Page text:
Mayor: Panacea announcement ‘exciting’ for Noblesville
NOBLESVILLE, Ind. (Inside INdiana Business) — The mayor of Noblesville says Wednesday’s announcement that India-based Panacea Medical Technologies Inc. will set up operations in the Hamilton County city is just the beginning of things to come.
The medical tech company plans to invest nearly $12 million to establish its North American headquarters in Noblesville and create up to 65 jobs by the end of 2023. Mayor Chris Jensen says Panacea chose Noblesville over several other cities in Indiana and the Midwest.
In an interview with “Inside INdiana Business,” Jensen said his administration last fall outlined medical technology companies as a target for Noblesville.
“We have a corporate campus on the east side of the city that has several already medical diagnostic companies and we feel like our workforce here not only in Hamilton County and in Noblesville but really in central Indiana, really supports that industry very, very well,” Jensen said. “We have the right workforce, the right skills and a right area to target those wages and target those types of companies here to the central Indiana market.”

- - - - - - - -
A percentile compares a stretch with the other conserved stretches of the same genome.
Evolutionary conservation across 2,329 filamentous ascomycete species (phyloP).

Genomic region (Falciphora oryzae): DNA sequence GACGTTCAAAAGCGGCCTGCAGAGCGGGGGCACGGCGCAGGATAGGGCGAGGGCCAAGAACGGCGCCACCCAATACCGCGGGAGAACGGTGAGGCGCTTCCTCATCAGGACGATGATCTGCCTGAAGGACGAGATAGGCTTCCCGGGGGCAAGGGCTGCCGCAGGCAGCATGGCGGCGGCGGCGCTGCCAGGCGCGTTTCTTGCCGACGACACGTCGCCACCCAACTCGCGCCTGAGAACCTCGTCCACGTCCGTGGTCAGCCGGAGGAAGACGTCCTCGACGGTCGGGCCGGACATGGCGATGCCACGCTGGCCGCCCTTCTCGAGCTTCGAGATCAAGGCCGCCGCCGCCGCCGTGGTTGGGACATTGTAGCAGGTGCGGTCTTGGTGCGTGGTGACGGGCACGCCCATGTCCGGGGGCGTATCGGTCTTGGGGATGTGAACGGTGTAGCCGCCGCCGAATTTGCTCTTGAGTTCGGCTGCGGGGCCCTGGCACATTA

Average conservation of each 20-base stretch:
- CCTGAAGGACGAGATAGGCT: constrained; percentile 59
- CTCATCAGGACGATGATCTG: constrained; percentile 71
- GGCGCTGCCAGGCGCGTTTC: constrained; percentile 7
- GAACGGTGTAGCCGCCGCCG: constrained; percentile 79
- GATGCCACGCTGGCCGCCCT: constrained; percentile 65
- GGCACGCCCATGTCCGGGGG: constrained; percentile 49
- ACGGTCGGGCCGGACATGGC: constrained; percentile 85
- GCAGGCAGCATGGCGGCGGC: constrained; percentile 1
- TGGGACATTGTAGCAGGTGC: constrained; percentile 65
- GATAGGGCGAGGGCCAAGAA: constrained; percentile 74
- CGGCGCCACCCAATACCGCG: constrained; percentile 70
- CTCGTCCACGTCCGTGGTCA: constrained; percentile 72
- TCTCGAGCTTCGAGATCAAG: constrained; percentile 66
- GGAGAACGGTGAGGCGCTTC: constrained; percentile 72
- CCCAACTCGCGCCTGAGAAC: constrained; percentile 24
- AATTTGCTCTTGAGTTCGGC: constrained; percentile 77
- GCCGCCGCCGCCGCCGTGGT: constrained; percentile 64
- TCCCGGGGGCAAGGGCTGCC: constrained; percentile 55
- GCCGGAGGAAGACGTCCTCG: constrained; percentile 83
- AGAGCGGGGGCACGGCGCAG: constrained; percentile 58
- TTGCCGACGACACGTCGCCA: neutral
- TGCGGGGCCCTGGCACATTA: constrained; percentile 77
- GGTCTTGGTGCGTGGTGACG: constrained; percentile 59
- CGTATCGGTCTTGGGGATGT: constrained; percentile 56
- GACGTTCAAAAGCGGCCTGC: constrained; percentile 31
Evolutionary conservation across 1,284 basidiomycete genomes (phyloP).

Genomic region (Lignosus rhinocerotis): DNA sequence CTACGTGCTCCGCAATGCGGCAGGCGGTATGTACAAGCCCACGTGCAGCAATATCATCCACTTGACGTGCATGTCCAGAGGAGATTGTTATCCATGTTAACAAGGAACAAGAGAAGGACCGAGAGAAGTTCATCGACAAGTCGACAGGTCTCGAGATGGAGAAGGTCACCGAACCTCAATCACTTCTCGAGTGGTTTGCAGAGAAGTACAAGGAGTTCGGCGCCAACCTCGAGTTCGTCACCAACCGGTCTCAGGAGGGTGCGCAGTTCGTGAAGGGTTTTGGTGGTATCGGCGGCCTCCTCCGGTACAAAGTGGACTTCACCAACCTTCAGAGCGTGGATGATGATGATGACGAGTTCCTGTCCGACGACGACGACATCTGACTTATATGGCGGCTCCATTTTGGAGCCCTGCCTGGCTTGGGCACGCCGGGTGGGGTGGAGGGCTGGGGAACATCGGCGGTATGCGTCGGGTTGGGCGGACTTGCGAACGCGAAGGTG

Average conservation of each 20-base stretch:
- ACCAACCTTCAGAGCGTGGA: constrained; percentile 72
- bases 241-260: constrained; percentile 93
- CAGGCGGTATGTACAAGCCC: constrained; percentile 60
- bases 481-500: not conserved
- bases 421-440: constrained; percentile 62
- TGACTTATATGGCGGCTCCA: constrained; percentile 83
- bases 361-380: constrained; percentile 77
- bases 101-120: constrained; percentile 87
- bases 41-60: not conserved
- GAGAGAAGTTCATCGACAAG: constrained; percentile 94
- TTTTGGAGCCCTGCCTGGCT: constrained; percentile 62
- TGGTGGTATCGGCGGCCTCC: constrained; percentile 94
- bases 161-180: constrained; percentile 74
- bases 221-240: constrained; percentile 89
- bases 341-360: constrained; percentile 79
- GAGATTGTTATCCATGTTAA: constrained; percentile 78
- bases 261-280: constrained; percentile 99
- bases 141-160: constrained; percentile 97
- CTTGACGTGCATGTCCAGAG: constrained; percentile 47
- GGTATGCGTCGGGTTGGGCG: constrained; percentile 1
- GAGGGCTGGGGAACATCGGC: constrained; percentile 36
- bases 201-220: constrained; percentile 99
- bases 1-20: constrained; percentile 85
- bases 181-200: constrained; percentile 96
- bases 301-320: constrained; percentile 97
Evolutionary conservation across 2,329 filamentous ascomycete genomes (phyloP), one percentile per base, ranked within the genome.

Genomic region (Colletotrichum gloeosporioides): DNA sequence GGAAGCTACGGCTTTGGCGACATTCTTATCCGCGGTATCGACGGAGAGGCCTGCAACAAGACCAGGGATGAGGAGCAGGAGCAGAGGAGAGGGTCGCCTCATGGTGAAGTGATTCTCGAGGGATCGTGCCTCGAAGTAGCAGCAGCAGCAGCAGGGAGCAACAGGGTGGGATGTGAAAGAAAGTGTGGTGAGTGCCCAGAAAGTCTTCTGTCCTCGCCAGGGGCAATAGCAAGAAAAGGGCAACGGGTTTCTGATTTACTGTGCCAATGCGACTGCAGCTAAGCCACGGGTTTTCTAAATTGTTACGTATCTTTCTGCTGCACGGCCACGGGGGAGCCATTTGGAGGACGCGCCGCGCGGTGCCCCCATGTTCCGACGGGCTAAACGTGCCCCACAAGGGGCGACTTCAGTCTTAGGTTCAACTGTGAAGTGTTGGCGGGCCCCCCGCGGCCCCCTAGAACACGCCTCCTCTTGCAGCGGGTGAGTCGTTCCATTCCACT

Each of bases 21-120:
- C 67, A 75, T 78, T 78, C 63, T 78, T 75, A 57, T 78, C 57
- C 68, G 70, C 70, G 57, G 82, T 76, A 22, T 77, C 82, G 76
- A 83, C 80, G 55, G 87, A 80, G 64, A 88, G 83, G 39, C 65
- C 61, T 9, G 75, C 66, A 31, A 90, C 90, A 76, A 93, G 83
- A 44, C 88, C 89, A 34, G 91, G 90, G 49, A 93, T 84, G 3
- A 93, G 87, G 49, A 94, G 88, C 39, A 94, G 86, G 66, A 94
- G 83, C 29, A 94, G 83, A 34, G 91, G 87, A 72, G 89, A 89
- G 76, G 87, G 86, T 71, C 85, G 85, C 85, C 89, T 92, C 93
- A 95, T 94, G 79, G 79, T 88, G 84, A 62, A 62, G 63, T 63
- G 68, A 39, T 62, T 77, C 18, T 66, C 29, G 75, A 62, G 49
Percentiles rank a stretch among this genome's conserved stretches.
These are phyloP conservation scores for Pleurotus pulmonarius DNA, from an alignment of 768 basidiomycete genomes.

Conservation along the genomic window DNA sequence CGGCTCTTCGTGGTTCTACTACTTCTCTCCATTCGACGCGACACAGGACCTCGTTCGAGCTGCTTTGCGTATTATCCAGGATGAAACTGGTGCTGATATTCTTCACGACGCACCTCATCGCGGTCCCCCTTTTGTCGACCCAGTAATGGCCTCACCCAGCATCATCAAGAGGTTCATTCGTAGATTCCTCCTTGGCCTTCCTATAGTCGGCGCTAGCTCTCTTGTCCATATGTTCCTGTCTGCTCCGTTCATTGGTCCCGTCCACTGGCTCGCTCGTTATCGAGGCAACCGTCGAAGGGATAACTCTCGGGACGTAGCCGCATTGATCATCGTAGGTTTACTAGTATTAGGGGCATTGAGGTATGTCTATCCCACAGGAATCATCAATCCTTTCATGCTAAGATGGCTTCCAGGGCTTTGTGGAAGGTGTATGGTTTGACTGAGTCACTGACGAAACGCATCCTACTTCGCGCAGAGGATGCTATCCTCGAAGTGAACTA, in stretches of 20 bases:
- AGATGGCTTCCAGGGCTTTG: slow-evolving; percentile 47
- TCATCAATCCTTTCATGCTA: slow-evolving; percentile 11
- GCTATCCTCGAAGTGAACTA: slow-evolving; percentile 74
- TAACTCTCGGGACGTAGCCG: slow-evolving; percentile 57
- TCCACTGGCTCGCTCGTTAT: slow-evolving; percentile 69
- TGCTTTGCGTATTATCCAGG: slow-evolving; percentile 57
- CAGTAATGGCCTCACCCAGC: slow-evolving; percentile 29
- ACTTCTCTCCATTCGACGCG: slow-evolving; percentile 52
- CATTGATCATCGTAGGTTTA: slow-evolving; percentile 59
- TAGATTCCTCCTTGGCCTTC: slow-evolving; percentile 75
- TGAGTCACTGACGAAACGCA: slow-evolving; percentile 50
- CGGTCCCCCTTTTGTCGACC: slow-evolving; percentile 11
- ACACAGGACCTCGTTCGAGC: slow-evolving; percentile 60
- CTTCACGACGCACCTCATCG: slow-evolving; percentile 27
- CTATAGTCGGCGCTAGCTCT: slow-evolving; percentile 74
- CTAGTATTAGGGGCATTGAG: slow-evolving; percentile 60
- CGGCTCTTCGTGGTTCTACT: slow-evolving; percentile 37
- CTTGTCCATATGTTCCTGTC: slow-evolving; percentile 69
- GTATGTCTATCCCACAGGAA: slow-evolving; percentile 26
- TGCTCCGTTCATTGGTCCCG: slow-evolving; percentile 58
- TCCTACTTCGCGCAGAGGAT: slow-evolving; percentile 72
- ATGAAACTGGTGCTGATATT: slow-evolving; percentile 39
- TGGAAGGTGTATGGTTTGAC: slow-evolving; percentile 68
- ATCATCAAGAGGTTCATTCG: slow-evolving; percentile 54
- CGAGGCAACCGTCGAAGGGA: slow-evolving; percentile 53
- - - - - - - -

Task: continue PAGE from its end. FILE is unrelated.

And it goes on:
Jensen credits Gov. Eric Holcomb’s trip to India last October with helping to bring Panacea to central Indiana. He says Noblesville wants to play a role in the governor’s theme of “taking Indiana to the world and bringing the world to Indiana.”
“A $12 million investment on such high-paying, high-wage, high-skill jobs is exactly what our city needs to set itself forward for success going forward and really what the Indy metro region needs as well. It’s incredibly exciting but we are just getting started.”
The Indiana Economic Development Corp. says Panacea aims to have the facility operational by 2021. The company plans to begin hiring for a variety of positions, such as marketing, sales, engineering, operations, manufacturing and service at the beginning of that year.
Jensen says as Panacea brings operations to central Indiana, the city is continuing to focus on talent attraction efforts.
“So much of that talent attraction conversation revolves around quality of place. We know we have a strong city. We have a vibrant city. We have a historic downtown. We have (the) White River right flowing throughout downtown. So (we’re) making sure that we have the amenities that people are looking for when they look for a community, that we have the housing stock available for those people. So we’re going to be investing in key areas like that going forward.”
He says the city also needs to have a talent development strategy in place to be able to skill up current and future members of the workforce.